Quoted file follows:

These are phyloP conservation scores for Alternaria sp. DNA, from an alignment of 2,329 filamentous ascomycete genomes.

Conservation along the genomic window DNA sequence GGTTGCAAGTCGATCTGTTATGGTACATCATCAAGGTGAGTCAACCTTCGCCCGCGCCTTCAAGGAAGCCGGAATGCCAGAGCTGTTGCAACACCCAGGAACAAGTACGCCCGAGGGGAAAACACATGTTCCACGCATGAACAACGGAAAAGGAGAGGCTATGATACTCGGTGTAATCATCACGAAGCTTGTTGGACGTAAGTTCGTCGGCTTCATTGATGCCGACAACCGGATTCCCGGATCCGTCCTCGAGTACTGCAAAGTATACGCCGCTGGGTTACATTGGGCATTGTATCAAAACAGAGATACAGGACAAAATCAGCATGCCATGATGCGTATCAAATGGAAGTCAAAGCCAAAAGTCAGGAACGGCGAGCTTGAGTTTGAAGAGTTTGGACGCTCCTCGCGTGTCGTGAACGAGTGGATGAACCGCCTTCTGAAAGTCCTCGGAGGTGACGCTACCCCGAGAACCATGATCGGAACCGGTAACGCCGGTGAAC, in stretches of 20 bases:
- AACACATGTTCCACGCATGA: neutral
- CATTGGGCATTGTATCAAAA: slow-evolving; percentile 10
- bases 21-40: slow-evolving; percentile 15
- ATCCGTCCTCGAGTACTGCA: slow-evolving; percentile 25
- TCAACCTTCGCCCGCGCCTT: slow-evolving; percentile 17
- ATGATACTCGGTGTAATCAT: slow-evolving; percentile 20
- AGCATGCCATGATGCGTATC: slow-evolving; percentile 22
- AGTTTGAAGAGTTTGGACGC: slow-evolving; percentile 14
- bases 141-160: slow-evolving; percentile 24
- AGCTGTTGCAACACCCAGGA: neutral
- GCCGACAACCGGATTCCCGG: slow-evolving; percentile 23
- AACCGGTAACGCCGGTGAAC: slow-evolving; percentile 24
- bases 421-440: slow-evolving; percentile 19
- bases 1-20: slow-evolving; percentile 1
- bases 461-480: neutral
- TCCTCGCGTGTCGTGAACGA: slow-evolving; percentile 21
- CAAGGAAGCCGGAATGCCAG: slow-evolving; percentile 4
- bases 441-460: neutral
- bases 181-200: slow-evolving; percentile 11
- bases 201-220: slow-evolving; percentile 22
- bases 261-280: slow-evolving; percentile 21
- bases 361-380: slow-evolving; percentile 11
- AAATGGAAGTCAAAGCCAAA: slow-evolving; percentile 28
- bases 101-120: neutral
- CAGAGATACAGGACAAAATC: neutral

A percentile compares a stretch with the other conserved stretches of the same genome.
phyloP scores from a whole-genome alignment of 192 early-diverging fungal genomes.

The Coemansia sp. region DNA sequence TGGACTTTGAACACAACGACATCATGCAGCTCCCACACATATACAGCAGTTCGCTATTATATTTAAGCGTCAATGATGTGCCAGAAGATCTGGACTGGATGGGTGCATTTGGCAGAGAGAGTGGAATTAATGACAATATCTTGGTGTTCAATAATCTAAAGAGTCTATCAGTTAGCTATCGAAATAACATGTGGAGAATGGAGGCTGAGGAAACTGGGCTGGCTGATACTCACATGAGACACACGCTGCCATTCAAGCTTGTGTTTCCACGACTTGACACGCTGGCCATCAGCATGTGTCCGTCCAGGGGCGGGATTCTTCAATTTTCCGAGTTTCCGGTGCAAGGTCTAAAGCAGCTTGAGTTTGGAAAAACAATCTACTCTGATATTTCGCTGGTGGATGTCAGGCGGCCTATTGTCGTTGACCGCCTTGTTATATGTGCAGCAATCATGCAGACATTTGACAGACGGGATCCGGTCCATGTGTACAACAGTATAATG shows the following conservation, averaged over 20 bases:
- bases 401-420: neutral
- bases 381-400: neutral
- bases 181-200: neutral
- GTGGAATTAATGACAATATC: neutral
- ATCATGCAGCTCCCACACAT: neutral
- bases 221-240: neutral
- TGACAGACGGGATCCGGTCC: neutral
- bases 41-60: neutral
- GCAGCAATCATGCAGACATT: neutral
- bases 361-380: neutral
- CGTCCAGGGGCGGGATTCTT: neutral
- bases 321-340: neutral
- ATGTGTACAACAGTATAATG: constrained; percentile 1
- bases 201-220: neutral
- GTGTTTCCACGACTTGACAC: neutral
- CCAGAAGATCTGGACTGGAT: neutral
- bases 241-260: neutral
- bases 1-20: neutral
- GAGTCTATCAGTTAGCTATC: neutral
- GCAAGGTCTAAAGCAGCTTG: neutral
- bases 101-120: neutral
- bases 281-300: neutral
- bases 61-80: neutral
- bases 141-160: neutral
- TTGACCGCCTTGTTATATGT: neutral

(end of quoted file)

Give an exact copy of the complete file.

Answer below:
These are phyloP conservation scores for Alternaria sp. DNA, from an alignment of 2,329 filamentous ascomycete genomes.

Conservation along the genomic window DNA sequence GGTTGCAAGTCGATCTGTTATGGTACATCATCAAGGTGAGTCAACCTTCGCCCGCGCCTTCAAGGAAGCCGGAATGCCAGAGCTGTTGCAACACCCAGGAACAAGTACGCCCGAGGGGAAAACACATGTTCCACGCATGAACAACGGAAAAGGAGAGGCTATGATACTCGGTGTAATCATCACGAAGCTTGTTGGACGTAAGTTCGTCGGCTTCATTGATGCCGACAACCGGATTCCCGGATCCGTCCTCGAGTACTGCAAAGTATACGCCGCTGGGTTACATTGGGCATTGTATCAAAACAGAGATACAGGACAAAATCAGCATGCCATGATGCGTATCAAATGGAAGTCAAAGCCAAAAGTCAGGAACGGCGAGCTTGAGTTTGAAGAGTTTGGACGCTCCTCGCGTGTCGTGAACGAGTGGATGAACCGCCTTCTGAAAGTCCTCGGAGGTGACGCTACCCCGAGAACCATGATCGGAACCGGTAACGCCGGTGAAC, in stretches of 20 bases:
- AACACATGTTCCACGCATGA: neutral
- CATTGGGCATTGTATCAAAA: slow-evolving; percentile 10
- bases 21-40: slow-evolving; percentile 15
- ATCCGTCCTCGAGTACTGCA: slow-evolving; percentile 25
- TCAACCTTCGCCCGCGCCTT: slow-evolving; percentile 17
- ATGATACTCGGTGTAATCAT: slow-evolving; percentile 20
- AGCATGCCATGATGCGTATC: slow-evolving; percentile 22
- AGTTTGAAGAGTTTGGACGC: slow-evolving; percentile 14
- bases 141-160: slow-evolving; percentile 24
- AGCTGTTGCAACACCCAGGA: neutral
- GCCGACAACCGGATTCCCGG: slow-evolving; percentile 23
- AACCGGTAACGCCGGTGAAC: slow-evolving; percentile 24
- bases 421-440: slow-evolving; percentile 19
- bases 1-20: slow-evolving; percentile 1
- bases 461-480: neutral
- TCCTCGCGTGTCGTGAACGA: slow-evolving; percentile 21
- CAAGGAAGCCGGAATGCCAG: slow-evolving; percentile 4
- bases 441-460: neutral
- bases 181-200: slow-evolving; percentile 11
- bases 201-220: slow-evolving; percentile 22
- bases 261-280: slow-evolving; percentile 21
- bases 361-380: slow-evolving; percentile 11
- AAATGGAAGTCAAAGCCAAA: slow-evolving; percentile 28
- bases 101-120: neutral
- CAGAGATACAGGACAAAATC: neutral

A percentile compares a stretch with the other conserved stretches of the same genome.
phyloP scores from a whole-genome alignment of 192 early-diverging fungal genomes.

The Coemansia sp. region DNA sequence TGGACTTTGAACACAACGACATCATGCAGCTCCCACACATATACAGCAGTTCGCTATTATATTTAAGCGTCAATGATGTGCCAGAAGATCTGGACTGGATGGGTGCATTTGGCAGAGAGAGTGGAATTAATGACAATATCTTGGTGTTCAATAATCTAAAGAGTCTATCAGTTAGCTATCGAAATAACATGTGGAGAATGGAGGCTGAGGAAACTGGGCTGGCTGATACTCACATGAGACACACGCTGCCATTCAAGCTTGTGTTTCCACGACTTGACACGCTGGCCATCAGCATGTGTCCGTCCAGGGGCGGGATTCTTCAATTTTCCGAGTTTCCGGTGCAAGGTCTAAAGCAGCTTGAGTTTGGAAAAACAATCTACTCTGATATTTCGCTGGTGGATGTCAGGCGGCCTATTGTCGTTGACCGCCTTGTTATATGTGCAGCAATCATGCAGACATTTGACAGACGGGATCCGGTCCATGTGTACAACAGTATAATG shows the following conservation, averaged over 20 bases:
- bases 401-420: neutral
- bases 381-400: neutral
- bases 181-200: neutral
- GTGGAATTAATGACAATATC: neutral
- ATCATGCAGCTCCCACACAT: neutral
- bases 221-240: neutral
- TGACAGACGGGATCCGGTCC: neutral
- bases 41-60: neutral
- GCAGCAATCATGCAGACATT: neutral
- bases 361-380: neutral
- CGTCCAGGGGCGGGATTCTT: neutral
- bases 321-340: neutral
- ATGTGTACAACAGTATAATG: constrained; percentile 1
- bases 201-220: neutral
- GTGTTTCCACGACTTGACAC: neutral
- CCAGAAGATCTGGACTGGAT: neutral
- bases 241-260: neutral
- bases 1-20: neutral
- GAGTCTATCAGTTAGCTATC: neutral
- GCAAGGTCTAAAGCAGCTTG: neutral
- bases 101-120: neutral
- bases 281-300: neutral
- bases 61-80: neutral
- bases 141-160: neutral
- TTGACCGCCTTGTTATATGT: neutral